We are living at an pivotal moment in history as the dominance of words shifts from print to digital in the biggest change since Gutenberg’s press first made the word accessible to the masses in 1440. Newsweek is the latest victim and after 80 years in print, it's changing its name to Newsweek Global and its format to digital-only.
“Newsweek will transition to an all-digital format in early 2013. As part of this transition, the last print edition in the United States will be our Dec. 31 issue,” stated the official announcement from verteran magazine editor Tina Brown. The veteran magazine editor became editor-in-chief of Newsweek and sister digital news site the Daily Beast in Nov. 2010. The Washington Post had sold the title three months earlier to audio pioneer Sidney Harman for $1.00 and assumption of liabilities, with Brown coming on board as a result of Barry Diller's IAC taking an ownership stake.
Now, it's a new era for the brand, which has been undergoing restructuring since 2008. "We are transitioning Newsweek, not saying goodbye to it," said Brown in a memo to staff. "We remain committed to Newsweek and to the journalism that it represents. This decision is not about the quality of the brand or the journalism, that is as powerful as ever. It is about the challenging economics of print publishing and distribution."
Brown called it taking "a leap into the future" on her Twitter feed, and elaborated in a live video chat discussing the news on the Daily Beast homepage, "The reader of The Daily Beast and Newsweek is the same reader, just in a different mood" and "We felt it was more important to protect the journalism." Not the journalists, however, as there will be layoffs across the organization with this shift to all-digital.
The current cover of Newsweek features Abraham Lincoln, “The Great Campaigner,” in a piece by author and historian Sidney Blumenthal. “Some consider politics a dirty word, but the 16th president was a master of political ruthlessness—for the sake of the highest ideals.” Brown and Co. believe that they're adhering to the highest ideals of the Newsweek brand, with the ruthlessness of digital and the bottom line necessitating a shift that leaves its paper edition in the dusty archives of journalism.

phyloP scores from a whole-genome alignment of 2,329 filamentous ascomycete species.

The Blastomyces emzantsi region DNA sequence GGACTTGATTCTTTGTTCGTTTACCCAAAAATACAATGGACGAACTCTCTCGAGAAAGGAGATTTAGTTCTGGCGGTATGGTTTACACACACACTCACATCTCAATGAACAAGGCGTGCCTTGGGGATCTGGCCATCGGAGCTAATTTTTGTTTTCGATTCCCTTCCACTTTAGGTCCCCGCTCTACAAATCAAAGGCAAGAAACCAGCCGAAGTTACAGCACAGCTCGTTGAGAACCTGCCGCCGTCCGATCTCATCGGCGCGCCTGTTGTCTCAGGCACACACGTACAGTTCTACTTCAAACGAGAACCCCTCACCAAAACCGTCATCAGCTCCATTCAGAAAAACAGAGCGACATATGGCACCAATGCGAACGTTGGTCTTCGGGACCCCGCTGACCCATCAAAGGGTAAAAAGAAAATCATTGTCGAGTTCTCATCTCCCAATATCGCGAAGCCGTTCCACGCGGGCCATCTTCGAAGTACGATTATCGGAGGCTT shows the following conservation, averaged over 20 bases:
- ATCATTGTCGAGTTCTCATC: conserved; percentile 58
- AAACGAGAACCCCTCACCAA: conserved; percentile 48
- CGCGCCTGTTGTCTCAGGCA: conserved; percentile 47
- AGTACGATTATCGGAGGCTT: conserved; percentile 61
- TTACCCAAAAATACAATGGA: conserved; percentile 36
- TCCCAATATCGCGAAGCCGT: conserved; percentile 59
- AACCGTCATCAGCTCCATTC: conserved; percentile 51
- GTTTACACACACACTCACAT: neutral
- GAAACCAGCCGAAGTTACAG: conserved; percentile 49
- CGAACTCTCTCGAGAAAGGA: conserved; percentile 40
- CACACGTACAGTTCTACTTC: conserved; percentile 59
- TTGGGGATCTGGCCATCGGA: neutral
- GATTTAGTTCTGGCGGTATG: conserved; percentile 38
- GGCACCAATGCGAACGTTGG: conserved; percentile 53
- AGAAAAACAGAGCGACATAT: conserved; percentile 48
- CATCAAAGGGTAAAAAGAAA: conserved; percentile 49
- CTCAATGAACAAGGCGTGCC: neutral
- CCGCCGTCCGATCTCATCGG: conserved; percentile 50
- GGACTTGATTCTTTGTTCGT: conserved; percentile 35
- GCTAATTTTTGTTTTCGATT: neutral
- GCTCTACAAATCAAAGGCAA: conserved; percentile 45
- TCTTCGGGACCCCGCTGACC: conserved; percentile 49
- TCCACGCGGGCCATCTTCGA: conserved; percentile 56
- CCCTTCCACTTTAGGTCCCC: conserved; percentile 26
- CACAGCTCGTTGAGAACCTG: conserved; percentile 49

So going forward, Newsweek Global will be a “single worldwide edition targeted for a highly mobile, opinion-leading audience who want to learn about world events in a sophisticated context.” With content available for e-readers, tablets and the web, (and some accessible on the Daily Beast), the focus is on growing paid subscriptions and e-reader and tablet platforms.
The newsweekly began publishing in February 1933, launched by Thomas J.C. Martyn, a former foreign-news editor for TIME with around $2.5 million in backing from a group of U.S. stockholders including Ward Cheney, John Hay Whitney, and Paul Mellon. The first issue featured seven photographs from the week's news were printed on the cover.
Originally called News-Week, the magazine competed with TIME magazine and lagged in circulation until the 1960’s when editor Ben Bradlee focused coverage on civil rights and the stylish, youthful mind-set of the Kennedy administration.
In today's announcement, Brown cited the journalism industry as "increasingly affected by the challenging print advertising environment," as 39% Americans get their news from a digital source according to a recent Pew Research Study.
Newsweek had a temporary stay of execution when the now-deceased Harman purchased it for $1 from the Washington Post in August 2010, but it subsequently merged with Brown's Daily Beast in a 50/50 joint venture later that year.
“Brown's strategy seemed to continually push the Newsweek half of Newsweek/Daily Beast to the back burner—when she wasn't cooking up desperate, attention-seeking covers,” notes The Atlantic. “It was becoming harder and harder to imagine a world in which the magazine might thrive again, but perhaps few expected the end to come soon or so abruptly.” (The decision and strategy aren't all Brown's, or Diller's, for that matter — CEO Baba Shetty also had a say, not to mention advertisers.)
Early reactions in the Twittersphere following the official tweet of the format change:
- New York Daily News' Meena Hart Duerson: Newsweek nails why its announcement about ending the physical magazine hurts: It's "the romance of print."
- National Review writer Jonah Goldberg: So now that Newsweek is going all digital, will dentists' office of the future feature crumpled and torn iPads and kindles?
- Ad Age's Jason Del Rey: With 1 big magazine brand making the leap to all-digital, will be interesting to see who now feels more comfortable doing same.
Just one week ago, the 107-year-old US entertainment industry bible, Variety, sold to the parent company of Nikki Finke's digital news site Deadline.com for $25 million and rumor is that new owner Penske Media will soon cut back on weekday or weekly print edition. And the speculation naturally turns to Newsweek's rival TIME, as Adweek notes:
While Time says it’s healthy and committed to print (as managing editor Rick Stengel, speaking on Morning Joe this morning, emphasized), the economics for publishing a print weekly magazine aren’t in its favor, with paper and postage costs continuing to rise. Time carried 1,370 ad pages last year, down almost 50 percent in the past five years. “Will it eventually affect Time?” one media buyer said. “It has to. They’re going to have to evolve their business model.”
Already on the digital cutting edge, Newsweek's Tumblr has been covering the news of its parent's transition: